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Thursday, July 19, 2018

Andy Slavitt, who served as the acting administrator for the Center for Medicare and Medicaid Services under President Barack Obama, warned late Friday night that Republicans may try to repeal and replace Obamacare once again before the 2018 midterm elections.

“Republicans have been meeting in secret to bring back ACA repeal,” he writes.

 Citing a recent op-ed in the Washington Examiner, Slavitt said that former Senator and presidential candidate Rick Santorum is leading a group of lawmakers and donors to push for repeal. This would mean lawmakers would have to use the reconciliation process again to pass the legislation so that they would only need 51 votes in the Senate for the bill to become law.

The Washington Examiner piece describes the bill as an “Obamacare replacement that could both pass Congress and work well in the real world.” But what exactly that looks like — and what it would mean for the American people — remains unclear, and the details would matter.

Sens. Lisa Murkowski (R-AK) and Susan Collins (R-ME) were opposed to previous attempts to repeal Obamacare. Since their votes would be necessary for any bill to pass, assuming no Democrats support the effort, Santorum and his supporters will need to find a way to win them over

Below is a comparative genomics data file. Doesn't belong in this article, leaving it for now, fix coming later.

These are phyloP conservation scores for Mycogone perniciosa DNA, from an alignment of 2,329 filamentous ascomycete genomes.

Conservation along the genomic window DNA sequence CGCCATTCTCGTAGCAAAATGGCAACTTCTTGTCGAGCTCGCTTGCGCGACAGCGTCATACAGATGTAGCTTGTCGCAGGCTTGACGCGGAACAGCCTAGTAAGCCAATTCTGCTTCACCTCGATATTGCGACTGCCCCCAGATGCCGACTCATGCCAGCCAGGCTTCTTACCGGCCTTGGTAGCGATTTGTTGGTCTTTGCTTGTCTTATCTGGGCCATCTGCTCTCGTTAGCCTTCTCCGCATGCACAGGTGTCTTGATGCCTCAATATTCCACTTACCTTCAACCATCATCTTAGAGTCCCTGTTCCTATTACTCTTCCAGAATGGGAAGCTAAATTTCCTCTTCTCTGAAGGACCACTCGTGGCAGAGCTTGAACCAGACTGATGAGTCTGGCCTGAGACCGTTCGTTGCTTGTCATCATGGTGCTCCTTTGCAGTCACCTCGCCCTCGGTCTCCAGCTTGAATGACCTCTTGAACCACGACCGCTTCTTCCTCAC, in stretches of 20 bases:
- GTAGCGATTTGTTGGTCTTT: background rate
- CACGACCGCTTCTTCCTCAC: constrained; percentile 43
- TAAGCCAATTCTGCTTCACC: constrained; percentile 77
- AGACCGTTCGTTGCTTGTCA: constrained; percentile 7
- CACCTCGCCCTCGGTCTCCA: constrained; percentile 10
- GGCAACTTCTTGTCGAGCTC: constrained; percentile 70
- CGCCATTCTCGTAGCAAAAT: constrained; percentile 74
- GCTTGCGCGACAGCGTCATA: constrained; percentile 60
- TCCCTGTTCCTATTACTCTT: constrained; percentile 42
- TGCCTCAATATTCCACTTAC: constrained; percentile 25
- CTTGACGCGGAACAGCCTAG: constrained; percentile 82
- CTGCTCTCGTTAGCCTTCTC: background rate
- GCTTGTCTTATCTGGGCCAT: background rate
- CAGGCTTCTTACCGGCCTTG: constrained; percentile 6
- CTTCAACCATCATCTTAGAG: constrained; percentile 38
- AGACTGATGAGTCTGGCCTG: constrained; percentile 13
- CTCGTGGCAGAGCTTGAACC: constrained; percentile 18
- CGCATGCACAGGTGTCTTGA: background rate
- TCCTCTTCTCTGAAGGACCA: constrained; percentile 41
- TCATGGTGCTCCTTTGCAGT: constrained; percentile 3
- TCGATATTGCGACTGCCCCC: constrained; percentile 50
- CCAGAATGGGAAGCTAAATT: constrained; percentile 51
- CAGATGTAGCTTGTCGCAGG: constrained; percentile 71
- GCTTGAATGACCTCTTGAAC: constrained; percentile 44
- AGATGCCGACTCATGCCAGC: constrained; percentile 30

On that front, Slavit reports, “There are provisions to make a big payoff for Maine and Alaska.”

Nevertheless, Slavitt writes that Senate Majority Leader Mitch McConnell and House Speaker Paul Ryan are not particularly interested in trying to do health care reform again: “Taking health care from people is not all that popular,” he notes.

But Santorum and others may think that there will be a “blue wave” in 2018 no matter what, so this may be the last time the GOP has the opportunity to get rid of Obamacare. And that might make Republicans desperate enough to try again.

IMAGE: Former Senator Rick Santorum speaks during the forum for lower polling candidates at the Fox Business Network Republican presidential candidates debate in North Charleston, South Carolina January 14, 2016. REUTERS/Randall Hill